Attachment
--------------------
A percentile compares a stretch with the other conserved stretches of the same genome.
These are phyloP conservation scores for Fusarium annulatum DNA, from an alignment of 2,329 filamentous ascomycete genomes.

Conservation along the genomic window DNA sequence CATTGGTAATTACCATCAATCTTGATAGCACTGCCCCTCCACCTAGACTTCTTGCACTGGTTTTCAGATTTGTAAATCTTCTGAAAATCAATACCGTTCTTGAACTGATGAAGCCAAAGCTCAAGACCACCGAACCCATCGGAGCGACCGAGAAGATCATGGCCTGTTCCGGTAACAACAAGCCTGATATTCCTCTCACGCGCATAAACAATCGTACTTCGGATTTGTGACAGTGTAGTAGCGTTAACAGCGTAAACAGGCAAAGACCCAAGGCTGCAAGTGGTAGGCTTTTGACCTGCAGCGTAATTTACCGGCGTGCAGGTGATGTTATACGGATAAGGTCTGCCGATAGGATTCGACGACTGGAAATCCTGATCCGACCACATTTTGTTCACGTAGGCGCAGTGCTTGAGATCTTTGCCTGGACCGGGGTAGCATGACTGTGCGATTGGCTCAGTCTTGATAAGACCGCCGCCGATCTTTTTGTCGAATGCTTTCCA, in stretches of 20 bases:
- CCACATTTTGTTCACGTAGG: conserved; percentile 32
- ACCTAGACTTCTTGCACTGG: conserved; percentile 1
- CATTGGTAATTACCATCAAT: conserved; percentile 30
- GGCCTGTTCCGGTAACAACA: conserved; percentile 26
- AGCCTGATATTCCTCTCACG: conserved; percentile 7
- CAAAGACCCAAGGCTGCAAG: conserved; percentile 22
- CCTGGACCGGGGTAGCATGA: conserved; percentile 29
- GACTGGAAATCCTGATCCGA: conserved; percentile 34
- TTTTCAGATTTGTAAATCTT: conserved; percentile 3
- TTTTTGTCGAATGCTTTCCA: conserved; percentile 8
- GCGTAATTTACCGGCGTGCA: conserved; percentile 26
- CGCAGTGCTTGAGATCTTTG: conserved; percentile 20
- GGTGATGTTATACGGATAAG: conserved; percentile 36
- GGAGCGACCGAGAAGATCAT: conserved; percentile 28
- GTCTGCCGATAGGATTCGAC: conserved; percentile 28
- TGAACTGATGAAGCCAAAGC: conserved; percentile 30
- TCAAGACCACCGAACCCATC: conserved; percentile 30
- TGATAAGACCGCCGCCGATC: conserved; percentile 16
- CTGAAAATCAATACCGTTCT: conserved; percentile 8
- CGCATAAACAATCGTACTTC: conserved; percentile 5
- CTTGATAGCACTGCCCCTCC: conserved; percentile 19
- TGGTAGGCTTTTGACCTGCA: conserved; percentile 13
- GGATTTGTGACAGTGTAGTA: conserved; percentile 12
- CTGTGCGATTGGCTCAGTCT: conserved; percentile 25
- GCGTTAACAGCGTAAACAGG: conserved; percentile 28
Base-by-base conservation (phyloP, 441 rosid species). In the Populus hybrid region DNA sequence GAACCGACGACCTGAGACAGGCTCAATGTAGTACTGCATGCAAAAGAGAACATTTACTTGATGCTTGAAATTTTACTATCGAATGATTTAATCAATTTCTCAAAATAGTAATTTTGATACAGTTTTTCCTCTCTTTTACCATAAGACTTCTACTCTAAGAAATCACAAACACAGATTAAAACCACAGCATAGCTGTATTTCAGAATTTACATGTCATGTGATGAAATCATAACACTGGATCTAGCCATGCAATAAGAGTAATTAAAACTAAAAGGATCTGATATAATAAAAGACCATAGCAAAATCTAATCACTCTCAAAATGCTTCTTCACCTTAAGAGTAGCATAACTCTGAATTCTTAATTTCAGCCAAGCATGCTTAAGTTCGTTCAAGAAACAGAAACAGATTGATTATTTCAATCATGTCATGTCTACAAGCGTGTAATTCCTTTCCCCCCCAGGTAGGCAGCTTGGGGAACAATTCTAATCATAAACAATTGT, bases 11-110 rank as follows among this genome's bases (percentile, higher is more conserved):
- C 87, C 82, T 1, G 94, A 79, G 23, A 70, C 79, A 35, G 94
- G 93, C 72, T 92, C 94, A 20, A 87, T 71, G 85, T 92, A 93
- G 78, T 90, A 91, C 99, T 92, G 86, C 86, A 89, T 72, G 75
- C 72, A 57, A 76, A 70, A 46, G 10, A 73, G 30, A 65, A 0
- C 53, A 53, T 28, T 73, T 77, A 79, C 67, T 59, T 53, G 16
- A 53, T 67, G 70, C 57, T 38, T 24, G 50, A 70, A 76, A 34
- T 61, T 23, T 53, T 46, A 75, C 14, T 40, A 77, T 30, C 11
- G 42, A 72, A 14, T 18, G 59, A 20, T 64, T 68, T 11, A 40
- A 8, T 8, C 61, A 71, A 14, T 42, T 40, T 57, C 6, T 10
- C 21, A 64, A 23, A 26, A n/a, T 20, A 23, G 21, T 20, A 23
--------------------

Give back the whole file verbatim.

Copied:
A percentile compares a stretch with the other conserved stretches of the same genome.
These are phyloP conservation scores for Fusarium annulatum DNA, from an alignment of 2,329 filamentous ascomycete genomes.

Conservation along the genomic window DNA sequence CATTGGTAATTACCATCAATCTTGATAGCACTGCCCCTCCACCTAGACTTCTTGCACTGGTTTTCAGATTTGTAAATCTTCTGAAAATCAATACCGTTCTTGAACTGATGAAGCCAAAGCTCAAGACCACCGAACCCATCGGAGCGACCGAGAAGATCATGGCCTGTTCCGGTAACAACAAGCCTGATATTCCTCTCACGCGCATAAACAATCGTACTTCGGATTTGTGACAGTGTAGTAGCGTTAACAGCGTAAACAGGCAAAGACCCAAGGCTGCAAGTGGTAGGCTTTTGACCTGCAGCGTAATTTACCGGCGTGCAGGTGATGTTATACGGATAAGGTCTGCCGATAGGATTCGACGACTGGAAATCCTGATCCGACCACATTTTGTTCACGTAGGCGCAGTGCTTGAGATCTTTGCCTGGACCGGGGTAGCATGACTGTGCGATTGGCTCAGTCTTGATAAGACCGCCGCCGATCTTTTTGTCGAATGCTTTCCA, in stretches of 20 bases:
- CCACATTTTGTTCACGTAGG: conserved; percentile 32
- ACCTAGACTTCTTGCACTGG: conserved; percentile 1
- CATTGGTAATTACCATCAAT: conserved; percentile 30
- GGCCTGTTCCGGTAACAACA: conserved; percentile 26
- AGCCTGATATTCCTCTCACG: conserved; percentile 7
- CAAAGACCCAAGGCTGCAAG: conserved; percentile 22
- CCTGGACCGGGGTAGCATGA: conserved; percentile 29
- GACTGGAAATCCTGATCCGA: conserved; percentile 34
- TTTTCAGATTTGTAAATCTT: conserved; percentile 3
- TTTTTGTCGAATGCTTTCCA: conserved; percentile 8
- GCGTAATTTACCGGCGTGCA: conserved; percentile 26
- CGCAGTGCTTGAGATCTTTG: conserved; percentile 20
- GGTGATGTTATACGGATAAG: conserved; percentile 36
- GGAGCGACCGAGAAGATCAT: conserved; percentile 28
- GTCTGCCGATAGGATTCGAC: conserved; percentile 28
- TGAACTGATGAAGCCAAAGC: conserved; percentile 30
- TCAAGACCACCGAACCCATC: conserved; percentile 30
- TGATAAGACCGCCGCCGATC: conserved; percentile 16
- CTGAAAATCAATACCGTTCT: conserved; percentile 8
- CGCATAAACAATCGTACTTC: conserved; percentile 5
- CTTGATAGCACTGCCCCTCC: conserved; percentile 19
- TGGTAGGCTTTTGACCTGCA: conserved; percentile 13
- GGATTTGTGACAGTGTAGTA: conserved; percentile 12
- CTGTGCGATTGGCTCAGTCT: conserved; percentile 25
- GCGTTAACAGCGTAAACAGG: conserved; percentile 28
Base-by-base conservation (phyloP, 441 rosid species). In the Populus hybrid region DNA sequence GAACCGACGACCTGAGACAGGCTCAATGTAGTACTGCATGCAAAAGAGAACATTTACTTGATGCTTGAAATTTTACTATCGAATGATTTAATCAATTTCTCAAAATAGTAATTTTGATACAGTTTTTCCTCTCTTTTACCATAAGACTTCTACTCTAAGAAATCACAAACACAGATTAAAACCACAGCATAGCTGTATTTCAGAATTTACATGTCATGTGATGAAATCATAACACTGGATCTAGCCATGCAATAAGAGTAATTAAAACTAAAAGGATCTGATATAATAAAAGACCATAGCAAAATCTAATCACTCTCAAAATGCTTCTTCACCTTAAGAGTAGCATAACTCTGAATTCTTAATTTCAGCCAAGCATGCTTAAGTTCGTTCAAGAAACAGAAACAGATTGATTATTTCAATCATGTCATGTCTACAAGCGTGTAATTCCTTTCCCCCCCAGGTAGGCAGCTTGGGGAACAATTCTAATCATAAACAATTGT, bases 11-110 rank as follows among this genome's bases (percentile, higher is more conserved):
- C 87, C 82, T 1, G 94, A 79, G 23, A 70, C 79, A 35, G 94
- G 93, C 72, T 92, C 94, A 20, A 87, T 71, G 85, T 92, A 93
- G 78, T 90, A 91, C 99, T 92, G 86, C 86, A 89, T 72, G 75
- C 72, A 57, A 76, A 70, A 46, G 10, A 73, G 30, A 65, A 0
- C 53, A 53, T 28, T 73, T 77, A 79, C 67, T 59, T 53, G 16
- A 53, T 67, G 70, C 57, T 38, T 24, G 50, A 70, A 76, A 34
- T 61, T 23, T 53, T 46, A 75, C 14, T 40, A 77, T 30, C 11
- G 42, A 72, A 14, T 18, G 59, A 20, T 64, T 68, T 11, A 40
- A 8, T 8, C 61, A 71, A 14, T 42, T 40, T 57, C 6, T 10
- C 21, A 64, A 23, A 26, A n/a, T 20, A 23, G 21, T 20, A 23